I am currently working on a manual to share the storywise practice of narrative mapping. It’s working title is “Mapping a more Memorable Life.” Here is the opening.
Lost? Stuck? Tired? Looking for a new life? Want to get rich? OK, but isn’t that how most self-help books begin? This manual is different. I don’t want to help you. In fact, I hope to show you that mostly you don’t need it. You don’t need to get a life. You need to get a map.
First, we’ve got to get rid of some obstacles, to make a space for change to happen. The discourse of change and transformation are a little crowded right now by four ideas. We have to get rid of four tired out clichés that sound as if they have the secret but are ultimately hollow. They no longer pay for our attention.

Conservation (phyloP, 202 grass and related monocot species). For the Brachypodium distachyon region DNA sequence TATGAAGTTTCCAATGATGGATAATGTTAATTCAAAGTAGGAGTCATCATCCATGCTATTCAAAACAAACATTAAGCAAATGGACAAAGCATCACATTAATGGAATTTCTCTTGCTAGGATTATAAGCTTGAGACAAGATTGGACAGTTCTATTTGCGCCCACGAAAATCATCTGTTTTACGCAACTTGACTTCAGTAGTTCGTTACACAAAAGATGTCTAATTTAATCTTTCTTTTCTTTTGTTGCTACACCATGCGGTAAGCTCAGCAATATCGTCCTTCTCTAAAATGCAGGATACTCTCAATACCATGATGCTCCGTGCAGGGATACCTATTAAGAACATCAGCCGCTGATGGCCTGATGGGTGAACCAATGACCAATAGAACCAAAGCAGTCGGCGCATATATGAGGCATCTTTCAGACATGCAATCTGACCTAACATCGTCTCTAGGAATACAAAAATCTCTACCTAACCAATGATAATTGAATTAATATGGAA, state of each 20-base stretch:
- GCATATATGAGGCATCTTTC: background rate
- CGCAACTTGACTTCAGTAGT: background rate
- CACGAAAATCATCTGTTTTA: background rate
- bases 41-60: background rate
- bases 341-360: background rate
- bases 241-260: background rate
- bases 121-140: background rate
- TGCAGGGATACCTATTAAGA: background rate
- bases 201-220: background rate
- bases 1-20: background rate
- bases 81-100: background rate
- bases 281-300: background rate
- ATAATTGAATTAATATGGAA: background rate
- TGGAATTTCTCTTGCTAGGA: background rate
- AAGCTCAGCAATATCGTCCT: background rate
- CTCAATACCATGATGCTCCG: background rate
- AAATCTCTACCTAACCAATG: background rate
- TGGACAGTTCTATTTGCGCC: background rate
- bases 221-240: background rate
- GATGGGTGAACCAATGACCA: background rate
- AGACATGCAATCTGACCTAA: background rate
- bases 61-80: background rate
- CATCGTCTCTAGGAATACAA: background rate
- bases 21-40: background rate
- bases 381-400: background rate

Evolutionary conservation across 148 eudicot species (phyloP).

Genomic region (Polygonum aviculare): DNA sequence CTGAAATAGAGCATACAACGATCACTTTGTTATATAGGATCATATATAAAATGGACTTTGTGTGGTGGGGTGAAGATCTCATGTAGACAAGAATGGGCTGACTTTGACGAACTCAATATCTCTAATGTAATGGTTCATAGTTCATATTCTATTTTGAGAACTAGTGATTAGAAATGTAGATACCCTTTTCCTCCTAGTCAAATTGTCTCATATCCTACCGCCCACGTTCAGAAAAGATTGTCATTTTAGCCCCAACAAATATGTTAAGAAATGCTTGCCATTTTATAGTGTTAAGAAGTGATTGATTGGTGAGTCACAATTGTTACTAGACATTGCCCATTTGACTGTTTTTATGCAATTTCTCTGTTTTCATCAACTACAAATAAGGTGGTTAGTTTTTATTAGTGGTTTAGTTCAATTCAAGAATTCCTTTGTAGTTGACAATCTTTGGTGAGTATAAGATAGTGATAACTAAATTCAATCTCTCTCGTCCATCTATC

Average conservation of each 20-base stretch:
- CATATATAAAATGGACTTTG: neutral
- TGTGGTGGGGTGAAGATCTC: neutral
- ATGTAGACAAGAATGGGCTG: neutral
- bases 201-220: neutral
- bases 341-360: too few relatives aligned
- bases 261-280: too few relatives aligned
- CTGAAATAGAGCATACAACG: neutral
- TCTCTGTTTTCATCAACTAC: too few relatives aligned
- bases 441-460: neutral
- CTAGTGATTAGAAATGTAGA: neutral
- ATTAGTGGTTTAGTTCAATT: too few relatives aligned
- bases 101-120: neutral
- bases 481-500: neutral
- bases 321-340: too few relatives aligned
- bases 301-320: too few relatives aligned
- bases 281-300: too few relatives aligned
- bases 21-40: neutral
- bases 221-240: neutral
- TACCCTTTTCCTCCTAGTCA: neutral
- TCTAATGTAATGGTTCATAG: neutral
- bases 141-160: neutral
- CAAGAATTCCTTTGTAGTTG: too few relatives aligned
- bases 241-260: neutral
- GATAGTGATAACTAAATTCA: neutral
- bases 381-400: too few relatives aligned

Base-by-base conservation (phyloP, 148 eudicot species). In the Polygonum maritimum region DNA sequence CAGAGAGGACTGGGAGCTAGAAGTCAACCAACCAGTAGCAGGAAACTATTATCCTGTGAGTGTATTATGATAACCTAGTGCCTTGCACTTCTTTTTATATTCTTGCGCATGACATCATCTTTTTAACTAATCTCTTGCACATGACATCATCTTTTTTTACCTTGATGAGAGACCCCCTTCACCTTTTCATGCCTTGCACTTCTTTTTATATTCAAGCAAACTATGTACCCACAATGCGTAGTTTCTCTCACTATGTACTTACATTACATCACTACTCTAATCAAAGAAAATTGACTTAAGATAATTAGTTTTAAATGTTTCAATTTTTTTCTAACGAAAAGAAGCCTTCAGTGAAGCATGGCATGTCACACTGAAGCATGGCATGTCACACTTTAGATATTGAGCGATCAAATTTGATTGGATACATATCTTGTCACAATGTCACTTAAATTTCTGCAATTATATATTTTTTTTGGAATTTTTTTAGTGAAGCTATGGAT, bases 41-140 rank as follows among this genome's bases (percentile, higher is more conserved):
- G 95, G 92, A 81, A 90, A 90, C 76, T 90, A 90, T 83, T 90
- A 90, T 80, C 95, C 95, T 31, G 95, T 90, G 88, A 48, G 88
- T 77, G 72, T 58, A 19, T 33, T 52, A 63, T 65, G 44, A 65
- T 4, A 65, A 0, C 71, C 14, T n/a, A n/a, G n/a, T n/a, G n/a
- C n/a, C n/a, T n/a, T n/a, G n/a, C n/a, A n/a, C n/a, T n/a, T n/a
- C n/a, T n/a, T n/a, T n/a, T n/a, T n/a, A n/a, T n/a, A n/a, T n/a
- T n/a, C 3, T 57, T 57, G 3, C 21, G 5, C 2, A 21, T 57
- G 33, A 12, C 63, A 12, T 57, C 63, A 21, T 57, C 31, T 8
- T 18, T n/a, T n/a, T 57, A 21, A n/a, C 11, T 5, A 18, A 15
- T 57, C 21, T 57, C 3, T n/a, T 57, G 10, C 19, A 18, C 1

Words and ideas such as “the meaning of life” and “finding purpose” and “discover your vision” and “follow your passion.” They are the four horsemen of this apocalypse of irrelevance that have besieged the progressive mind, and contributed to that pervasive feeling that we are lost, stuck, tired, or that the world is no longer working for us.
We are lost- not because we have lost our way, but because we have lost our language, a moving language. Our words have betrayed us into searching for zombies and phantoms, for what is not there.
These seductive territories of passion, meaning, vision and purpose are ultimately mirages, sold to us by the consultancy machines of modern leadership training. They never work but we keep trying anyway. “It must be us- it can’t be the ideas,” we say. But the game is up.
Wittgenstein said that the job of philosophy was to undo language’s bewitchment of the mind. Ludwig W had the idea. So lets get to it.